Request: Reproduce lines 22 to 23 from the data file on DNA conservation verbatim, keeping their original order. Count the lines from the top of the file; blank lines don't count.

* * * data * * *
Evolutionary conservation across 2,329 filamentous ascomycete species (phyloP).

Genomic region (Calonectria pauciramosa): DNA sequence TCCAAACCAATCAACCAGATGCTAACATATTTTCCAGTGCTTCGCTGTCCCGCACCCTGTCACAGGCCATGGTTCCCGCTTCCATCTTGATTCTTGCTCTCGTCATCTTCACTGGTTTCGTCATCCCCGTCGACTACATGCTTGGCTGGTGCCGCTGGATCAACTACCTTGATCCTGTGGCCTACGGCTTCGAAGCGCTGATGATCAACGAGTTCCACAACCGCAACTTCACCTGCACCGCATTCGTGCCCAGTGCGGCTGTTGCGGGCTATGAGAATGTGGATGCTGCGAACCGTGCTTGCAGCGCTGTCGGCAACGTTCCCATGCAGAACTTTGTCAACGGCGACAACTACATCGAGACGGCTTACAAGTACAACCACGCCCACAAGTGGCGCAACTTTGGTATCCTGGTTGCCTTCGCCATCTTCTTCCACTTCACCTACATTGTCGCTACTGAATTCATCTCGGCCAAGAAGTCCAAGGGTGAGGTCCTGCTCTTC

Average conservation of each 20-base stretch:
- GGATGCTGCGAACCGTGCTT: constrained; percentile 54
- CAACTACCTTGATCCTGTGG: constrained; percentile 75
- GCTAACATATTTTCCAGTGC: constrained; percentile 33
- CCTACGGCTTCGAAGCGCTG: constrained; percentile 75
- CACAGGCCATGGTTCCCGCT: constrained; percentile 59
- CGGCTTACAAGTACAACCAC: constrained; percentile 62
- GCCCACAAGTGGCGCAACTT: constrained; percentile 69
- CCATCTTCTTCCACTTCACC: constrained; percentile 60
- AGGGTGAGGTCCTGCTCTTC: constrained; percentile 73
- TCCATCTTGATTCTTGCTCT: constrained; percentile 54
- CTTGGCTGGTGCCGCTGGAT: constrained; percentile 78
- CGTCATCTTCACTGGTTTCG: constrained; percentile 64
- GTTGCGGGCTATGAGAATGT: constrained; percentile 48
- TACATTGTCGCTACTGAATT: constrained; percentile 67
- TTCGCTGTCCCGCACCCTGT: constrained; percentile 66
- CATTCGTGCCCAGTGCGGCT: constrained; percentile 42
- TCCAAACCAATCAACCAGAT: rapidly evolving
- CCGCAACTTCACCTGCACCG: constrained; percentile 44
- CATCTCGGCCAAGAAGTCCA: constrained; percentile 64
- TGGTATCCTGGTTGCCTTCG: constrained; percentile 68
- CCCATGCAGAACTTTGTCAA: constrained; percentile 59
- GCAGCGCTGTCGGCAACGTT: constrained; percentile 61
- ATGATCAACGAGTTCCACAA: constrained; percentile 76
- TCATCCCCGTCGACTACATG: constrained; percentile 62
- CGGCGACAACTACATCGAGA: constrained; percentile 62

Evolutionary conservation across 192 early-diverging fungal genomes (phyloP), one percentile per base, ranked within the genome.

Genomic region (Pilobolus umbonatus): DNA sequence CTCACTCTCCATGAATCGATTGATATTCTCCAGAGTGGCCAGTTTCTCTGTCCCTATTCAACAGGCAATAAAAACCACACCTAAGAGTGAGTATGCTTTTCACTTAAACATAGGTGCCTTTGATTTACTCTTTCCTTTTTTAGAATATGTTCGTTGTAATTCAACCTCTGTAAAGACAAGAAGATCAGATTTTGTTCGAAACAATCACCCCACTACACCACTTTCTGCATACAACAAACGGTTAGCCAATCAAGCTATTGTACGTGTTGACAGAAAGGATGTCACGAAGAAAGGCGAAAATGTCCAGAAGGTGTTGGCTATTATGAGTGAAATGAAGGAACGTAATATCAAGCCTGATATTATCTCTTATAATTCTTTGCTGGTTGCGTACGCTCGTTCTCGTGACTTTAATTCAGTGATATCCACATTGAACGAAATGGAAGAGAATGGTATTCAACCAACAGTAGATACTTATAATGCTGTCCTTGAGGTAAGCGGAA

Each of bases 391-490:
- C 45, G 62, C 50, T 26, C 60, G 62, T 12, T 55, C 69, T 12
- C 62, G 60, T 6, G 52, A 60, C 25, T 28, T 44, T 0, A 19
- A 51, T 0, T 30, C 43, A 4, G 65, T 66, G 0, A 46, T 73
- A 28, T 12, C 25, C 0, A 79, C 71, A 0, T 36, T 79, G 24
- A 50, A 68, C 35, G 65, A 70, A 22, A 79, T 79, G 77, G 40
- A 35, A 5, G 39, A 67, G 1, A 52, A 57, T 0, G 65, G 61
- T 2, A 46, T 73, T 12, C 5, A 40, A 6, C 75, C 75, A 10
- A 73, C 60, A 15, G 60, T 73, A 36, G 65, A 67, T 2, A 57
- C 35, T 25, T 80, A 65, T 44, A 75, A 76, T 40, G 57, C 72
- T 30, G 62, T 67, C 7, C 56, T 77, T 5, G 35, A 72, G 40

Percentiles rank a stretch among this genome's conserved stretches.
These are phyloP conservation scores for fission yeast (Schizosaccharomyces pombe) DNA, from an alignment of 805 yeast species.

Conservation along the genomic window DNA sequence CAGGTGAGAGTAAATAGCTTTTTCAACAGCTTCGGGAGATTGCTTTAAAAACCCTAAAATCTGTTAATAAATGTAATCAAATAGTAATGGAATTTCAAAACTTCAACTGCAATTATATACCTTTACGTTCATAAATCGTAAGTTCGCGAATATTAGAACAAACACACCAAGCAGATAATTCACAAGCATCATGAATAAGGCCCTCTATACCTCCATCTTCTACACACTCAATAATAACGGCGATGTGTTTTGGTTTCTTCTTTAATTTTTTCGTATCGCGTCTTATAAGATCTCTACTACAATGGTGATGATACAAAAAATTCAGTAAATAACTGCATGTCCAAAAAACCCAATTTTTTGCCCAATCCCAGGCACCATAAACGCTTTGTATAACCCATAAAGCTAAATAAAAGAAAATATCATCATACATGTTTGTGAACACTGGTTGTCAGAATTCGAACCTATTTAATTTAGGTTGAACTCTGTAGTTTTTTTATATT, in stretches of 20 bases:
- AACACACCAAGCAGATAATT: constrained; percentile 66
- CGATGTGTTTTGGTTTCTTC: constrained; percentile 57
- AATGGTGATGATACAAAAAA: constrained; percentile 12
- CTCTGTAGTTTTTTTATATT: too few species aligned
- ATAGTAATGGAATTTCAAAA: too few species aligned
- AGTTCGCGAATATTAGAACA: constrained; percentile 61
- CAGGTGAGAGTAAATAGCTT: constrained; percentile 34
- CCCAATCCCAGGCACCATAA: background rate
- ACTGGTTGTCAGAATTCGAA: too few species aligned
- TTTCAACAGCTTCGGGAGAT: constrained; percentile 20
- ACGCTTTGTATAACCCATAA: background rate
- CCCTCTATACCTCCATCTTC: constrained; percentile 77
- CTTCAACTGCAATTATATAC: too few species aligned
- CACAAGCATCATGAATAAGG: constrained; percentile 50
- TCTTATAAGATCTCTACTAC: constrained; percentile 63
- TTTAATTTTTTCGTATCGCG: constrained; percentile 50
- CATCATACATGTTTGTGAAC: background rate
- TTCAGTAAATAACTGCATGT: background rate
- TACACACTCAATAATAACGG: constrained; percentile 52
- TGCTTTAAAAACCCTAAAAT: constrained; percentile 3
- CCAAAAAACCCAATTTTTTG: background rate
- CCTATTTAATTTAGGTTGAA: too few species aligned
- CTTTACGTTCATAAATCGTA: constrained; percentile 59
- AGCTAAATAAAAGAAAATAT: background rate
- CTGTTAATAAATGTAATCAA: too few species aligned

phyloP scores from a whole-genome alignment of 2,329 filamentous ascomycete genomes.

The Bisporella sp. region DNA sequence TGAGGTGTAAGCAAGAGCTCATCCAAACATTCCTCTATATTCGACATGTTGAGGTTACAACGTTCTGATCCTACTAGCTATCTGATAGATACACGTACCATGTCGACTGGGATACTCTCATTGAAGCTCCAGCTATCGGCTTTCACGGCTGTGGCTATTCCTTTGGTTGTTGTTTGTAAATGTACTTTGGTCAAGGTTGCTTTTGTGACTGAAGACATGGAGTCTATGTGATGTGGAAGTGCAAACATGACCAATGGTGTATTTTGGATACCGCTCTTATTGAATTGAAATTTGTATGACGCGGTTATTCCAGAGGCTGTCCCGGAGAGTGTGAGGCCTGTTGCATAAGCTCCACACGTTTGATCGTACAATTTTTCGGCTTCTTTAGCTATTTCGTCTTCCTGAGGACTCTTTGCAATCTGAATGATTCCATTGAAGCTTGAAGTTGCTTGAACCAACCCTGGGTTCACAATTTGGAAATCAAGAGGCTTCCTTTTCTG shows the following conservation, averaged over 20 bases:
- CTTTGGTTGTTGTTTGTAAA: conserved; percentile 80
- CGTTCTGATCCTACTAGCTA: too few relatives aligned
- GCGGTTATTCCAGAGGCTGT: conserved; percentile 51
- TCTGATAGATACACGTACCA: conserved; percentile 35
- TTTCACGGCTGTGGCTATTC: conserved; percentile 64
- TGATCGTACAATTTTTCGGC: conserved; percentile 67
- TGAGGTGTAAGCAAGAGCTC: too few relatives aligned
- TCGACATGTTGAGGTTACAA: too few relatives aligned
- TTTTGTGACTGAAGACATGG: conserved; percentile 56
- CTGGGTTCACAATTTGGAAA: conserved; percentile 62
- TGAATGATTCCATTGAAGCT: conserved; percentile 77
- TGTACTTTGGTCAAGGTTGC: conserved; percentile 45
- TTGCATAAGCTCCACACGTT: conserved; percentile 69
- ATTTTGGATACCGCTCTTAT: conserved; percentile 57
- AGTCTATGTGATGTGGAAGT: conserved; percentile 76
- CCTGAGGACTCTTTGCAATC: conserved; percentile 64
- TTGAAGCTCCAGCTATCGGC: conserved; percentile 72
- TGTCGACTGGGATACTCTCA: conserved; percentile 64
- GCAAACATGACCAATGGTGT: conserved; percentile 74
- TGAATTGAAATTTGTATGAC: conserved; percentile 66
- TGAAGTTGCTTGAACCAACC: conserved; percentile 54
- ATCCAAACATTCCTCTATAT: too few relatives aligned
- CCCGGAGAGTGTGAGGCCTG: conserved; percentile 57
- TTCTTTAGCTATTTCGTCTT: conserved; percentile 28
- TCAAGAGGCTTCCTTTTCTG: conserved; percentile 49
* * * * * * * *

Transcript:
- CATCTCGGCCAAGAAGTCCA: constrained; percentile 64
- TGGTATCCTGGTTGCCTTCG: constrained; percentile 68